In the more than two years since the New York Times broke their bombshell story about a secret Pentagon program investigating UFOs (or UAPs, if you insist), many questions have been raised by those investigating the topic. Unfortunately, the Pentagon has had very little to say, and even when they do offer to answer some questions, those answers frequently have a rather short shelf life. In the past, we’ve explored why there is still so much secrecy surrounding the Advanced Aerospace Threat Identification Program (AATIP) and how the Pentagon can’t seem to keep their stories straight. This is particularly true when it comes to their statements about Luis Elizondo, executive of To The Stars Academy and the former Defense Department official who ran AATIP for several years. (The Pentagon keeps insisting he never did, though Elizondo has his own theories as to why they’re doing this.)

Now, at long last, at least some of those mysteries have been solved. Yesterday another bombshell in this

        Tim McMillan

saga dropped at Popular Mechanics. Investigative journalist Lt. Tim McMillan (ret) has been digging into the truth behind the conflicting information we’ve been getting for months and now he’s published a lengthy and incredibly well researched and documented article that peeks behind the curtains and shines some light on the subject. (If you’ve never watched my interview with McMillan, you might want to. He’s a fascinating person in his own right and well versed in the lore of ufology.)

This article provides most of the history of AATIP, some of which we already knew, but with some shocking new information that Tim uncovered through scores of interviews and by obtaining many documents from both the government and the now-defunct Bigelow Aerospace Advanced Space Studies (BAASS). BAASS, as you may recall, received the lion’s share of the government funding when the AATIP program was created at the request of former Senator Harry Reid. The first thing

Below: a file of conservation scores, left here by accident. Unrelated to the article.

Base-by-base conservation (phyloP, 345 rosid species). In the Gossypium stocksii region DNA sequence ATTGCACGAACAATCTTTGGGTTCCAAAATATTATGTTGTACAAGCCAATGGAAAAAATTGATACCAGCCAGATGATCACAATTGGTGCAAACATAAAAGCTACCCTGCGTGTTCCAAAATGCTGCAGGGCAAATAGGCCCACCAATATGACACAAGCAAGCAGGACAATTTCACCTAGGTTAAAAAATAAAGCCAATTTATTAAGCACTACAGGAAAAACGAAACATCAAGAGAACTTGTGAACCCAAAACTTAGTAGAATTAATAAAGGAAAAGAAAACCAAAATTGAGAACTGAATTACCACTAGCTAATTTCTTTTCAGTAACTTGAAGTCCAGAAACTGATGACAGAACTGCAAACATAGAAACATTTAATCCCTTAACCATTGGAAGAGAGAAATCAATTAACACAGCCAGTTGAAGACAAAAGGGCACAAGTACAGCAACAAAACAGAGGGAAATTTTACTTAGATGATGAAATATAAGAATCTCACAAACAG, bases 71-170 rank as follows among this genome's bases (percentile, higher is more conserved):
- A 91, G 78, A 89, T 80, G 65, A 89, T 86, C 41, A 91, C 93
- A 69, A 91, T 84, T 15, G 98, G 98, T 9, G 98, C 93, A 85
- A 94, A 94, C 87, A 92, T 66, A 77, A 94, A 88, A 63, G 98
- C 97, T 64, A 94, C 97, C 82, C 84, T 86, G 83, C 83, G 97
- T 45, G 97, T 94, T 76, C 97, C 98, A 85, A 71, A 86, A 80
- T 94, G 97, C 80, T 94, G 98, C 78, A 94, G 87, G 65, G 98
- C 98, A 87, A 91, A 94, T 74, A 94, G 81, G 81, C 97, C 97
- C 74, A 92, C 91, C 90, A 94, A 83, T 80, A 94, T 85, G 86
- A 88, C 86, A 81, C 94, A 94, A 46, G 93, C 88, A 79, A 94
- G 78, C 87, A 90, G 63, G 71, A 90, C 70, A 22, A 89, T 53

Brigadier Gen Richard Stapp

McMillan clears up beyond a shadow of a doubt is that not only was AATIP real, but it was also absolutely a program focused on UFOs. (You may recall that after initially admitting it was a UAP program, the Pentagon turned around and said it wasn’t.)
So how is the Pentagon keeping everything secret and thwarting efforts by journalists using FOIA requests to get more information on AATIP? McMillan quotes sources who actually worked on the project, describing the situation as “a dizzying shell game that’s entirely consistent with how black budget intelligence programs are run.” The trick being used involves the fact that the documents many of us have been seeking were all shopped out to BAASS and other private operations, so they aren’t technically “government documents” and not subject to FOIA requests. (Emphasis added)

According to several former AATIP contractors, the “product” being produced for the DIA was technical reports on exotic and potential “game-changing” aerospace technologies, and the manner of determining what areas these radical airborne breakthroughs might emerge was through the research of UFOs.

 

42:55 minute Jazz Shaw interview of Tim McMillan on govt secrecy (‘Townhall Media’ YouTube)